Image from our Day of the Dead 2018 wall calendar. Skull Art Queen with Butterflies © Xrista Stavrou. Click for more info.
Halloween, falling as it does on the start of the darkest time of the year, focuses on those who have departed. In the United States, on October 31, the emphasis may be on ghosts, monsters, and scary pumpkin faces, but in earlier times, and in other cultures, this is the time to honor the dead.
In Mexico, indigenous customs mingled with the Spanish Catholic celebration of All Souls’ Day on November 1 (“Halloween” is an abbreviated version of All Hallows’ Eve), during which people pray for those who have died. The resulting holiday, Day of the Dead (Día de los Muertos), is a joyful celebration of those who have died. Continue reading
Image from our Herb Gardens 2017 wall calendar. Photograph © Laura Berman. Click image for more info.
Very early on, the Catholic Church chose August 15 (which would be the full moon of August if the new moon fell—as it did when the months were lunar—on the first of the month) to honor the Assumption of the Blessed Virgin Mary. It was proclaimed a holiday throughout the Roman Empire by Emperor Maurice around 600 in the East, and about 50 years later in the West.
This Catholic holiday replaced an earlier celebration that took place in Greece on the full moon of August in honor of Artemis and Hecate, which the Romans gave a fixed place in the solar calendar on August 13. It was known in Rome as Diana’s Feast of Torches. Continue reading
Image from The Organic Kitchen Garden 2017 wall calendar. Colander of blackberries © Sonja Dahlgren. Click image for more info.
In Ireland, the last Sunday in July is known as Bilberry Sunday, although it seems the custom of going to the mountains to look for bilberries has somewhat died out. I found one reference online to a festival in Ardagh, Ireland, in 2015 where the participants climbed Bri Leith (also known as Ardagh Hill) to collect bilberries.
I read of one old custom where the girls would bring home bilberries and bake them into a cake to present to the one they loved. But Máire MacNeill, in her book on the festival of Lughnasa (August 1), says the boys make the girls bilberry bracelets, which are left behind when it’s time to return home. Either way, this is a courting festival like May Day, three months earlier. Continue reading
Image from our Gardens of the Spirit 2021 wall calendar featuring photography by John Lander. Click image for more info.
Thanks to my niece, who found a mention of this festival through her favorite Japanese seasonal treat shop, I recently attended a midsummer purification ritual at the Tsubaki Grand Shrine, a Shinto shrine in Granite Falls, Washington. The purpose of the ritual is to get rid of any negative energy from the first half of the year in order to begin the second half of the year with a fresh start. In Japan at the Tsubaki Shrine, the purification ritual takes place each year on June 30. Continue reading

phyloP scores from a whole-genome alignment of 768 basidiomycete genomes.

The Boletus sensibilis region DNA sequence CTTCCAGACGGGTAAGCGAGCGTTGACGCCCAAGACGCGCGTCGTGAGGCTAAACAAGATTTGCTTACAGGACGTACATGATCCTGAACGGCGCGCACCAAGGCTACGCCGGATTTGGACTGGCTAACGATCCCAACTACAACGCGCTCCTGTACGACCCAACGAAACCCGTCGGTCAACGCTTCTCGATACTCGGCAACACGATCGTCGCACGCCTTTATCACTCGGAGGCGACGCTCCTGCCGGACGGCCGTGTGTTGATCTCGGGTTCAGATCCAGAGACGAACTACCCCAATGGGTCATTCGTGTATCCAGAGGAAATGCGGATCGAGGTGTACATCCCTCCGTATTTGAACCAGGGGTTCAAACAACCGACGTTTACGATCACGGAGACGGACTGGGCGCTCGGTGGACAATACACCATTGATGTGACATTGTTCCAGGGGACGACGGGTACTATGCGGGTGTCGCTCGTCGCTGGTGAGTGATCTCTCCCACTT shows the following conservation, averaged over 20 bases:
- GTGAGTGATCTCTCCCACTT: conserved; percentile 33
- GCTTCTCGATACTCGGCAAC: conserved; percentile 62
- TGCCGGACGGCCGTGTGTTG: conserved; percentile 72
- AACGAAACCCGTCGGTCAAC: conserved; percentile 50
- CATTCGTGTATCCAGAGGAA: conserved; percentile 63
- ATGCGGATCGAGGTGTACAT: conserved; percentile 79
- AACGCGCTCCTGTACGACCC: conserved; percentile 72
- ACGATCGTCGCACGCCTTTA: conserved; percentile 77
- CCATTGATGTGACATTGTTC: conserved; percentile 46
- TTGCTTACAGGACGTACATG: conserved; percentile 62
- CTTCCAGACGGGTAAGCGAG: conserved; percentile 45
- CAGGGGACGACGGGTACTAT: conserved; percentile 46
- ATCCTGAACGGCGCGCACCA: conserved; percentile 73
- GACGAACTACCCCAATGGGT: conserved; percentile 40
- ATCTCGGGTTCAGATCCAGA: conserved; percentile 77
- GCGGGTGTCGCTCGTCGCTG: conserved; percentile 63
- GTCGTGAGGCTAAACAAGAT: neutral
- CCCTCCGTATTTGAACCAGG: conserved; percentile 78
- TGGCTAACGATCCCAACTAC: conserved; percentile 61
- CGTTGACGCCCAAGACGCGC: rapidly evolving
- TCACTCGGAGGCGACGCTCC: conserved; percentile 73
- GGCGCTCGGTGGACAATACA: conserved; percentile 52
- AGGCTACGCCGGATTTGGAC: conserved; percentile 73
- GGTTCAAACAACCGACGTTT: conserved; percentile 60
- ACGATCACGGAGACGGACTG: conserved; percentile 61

Image from our Bee Happy 2017 wall calendar. Photograph © DrRave. Click image for more info.
The ancient Romans celebrated Fortuna, the goddess of good fortune, on June 24. In The Book of Goddesses and Heroines, Patricia Monaghan comments that Fortuna meant not merely “luck,” but the principle that drives men and women to mate, an irresistible “Fors.” Fortuna was the goddess of the fertilization of humans, animals, and plants, and thus was especially worshipped by gardeners and by women wanting to become pregnant. As Fortuna Virilis, she made women irresistible to men. It was perhaps on this day that Roman women invaded men’s public baths. Continue reading
Image from our Hebrew Illuminations 2016 wall calendar featuring artwork by Adam Rhine. Click image for more info.
This Jewish holiday celebrated fifty days after Passover (and thus the Jewish equivalent of Beltane) is also known as the Festival of Weeks, the Festival of Revelation, and the Festival of Harvest. This year it will begin at sunset on the evening of June 11.
In ancient times, two kinds of offerings were made at the Temple: two loaves of bread made from the first harvest of wheat and seven kinds of first fruits: wheat, barley, grapes, figs, pomegranates, olives, and dates. Later this date was identified as the day God gave the Jews the Torah. Weddings that have been delayed during the Counting of the Omer can be celebrated. Continue reading
Now Is the Time greeting card featuring artwork by Duirwaigh Studios.
Ramadan, the ninth month of the Islamic year, begins at sunset the evening of June 5 this year.
The Islamic calendar is tied to the circles of the moon, rather than Earth’s journey around the sun, so Ramadan is observed about 11 days earlier every year. It takes 33 years for it to come back to the same time of year. The name of the month comes from a word meaning “hot” or “burned” which suggests that Ramadan was originally a summer month as it is this year.
During this sacred month, Muslims past the age of puberty are required to observe the five pillars of Islam, including fasting; the profession of faith in Allah as the one god and in Muhammad as his prophet; prayer five times a day; the giving of alms to the poor; and the hajj, a pilgrimage to Mecca. Continue reading
Image from our Land Art 2016 wall calendar featuring artwork by Dietmar Voorwold. Click image for more info.
The days directly before and including Ascension Day (May 5 this year) have long been celebrated by processions around the boundaries of a property. This ancient ritual was approved by the Council of Orleans in 511. Sometimes it is called the Rogation Days.
In Belgium, the priest carries a cross and leads a procession around the fields, blessing the crops and praying for rain and abundant harvests. The litany of all saints is chanted, presumably invoking their assistance and protection. Continue reading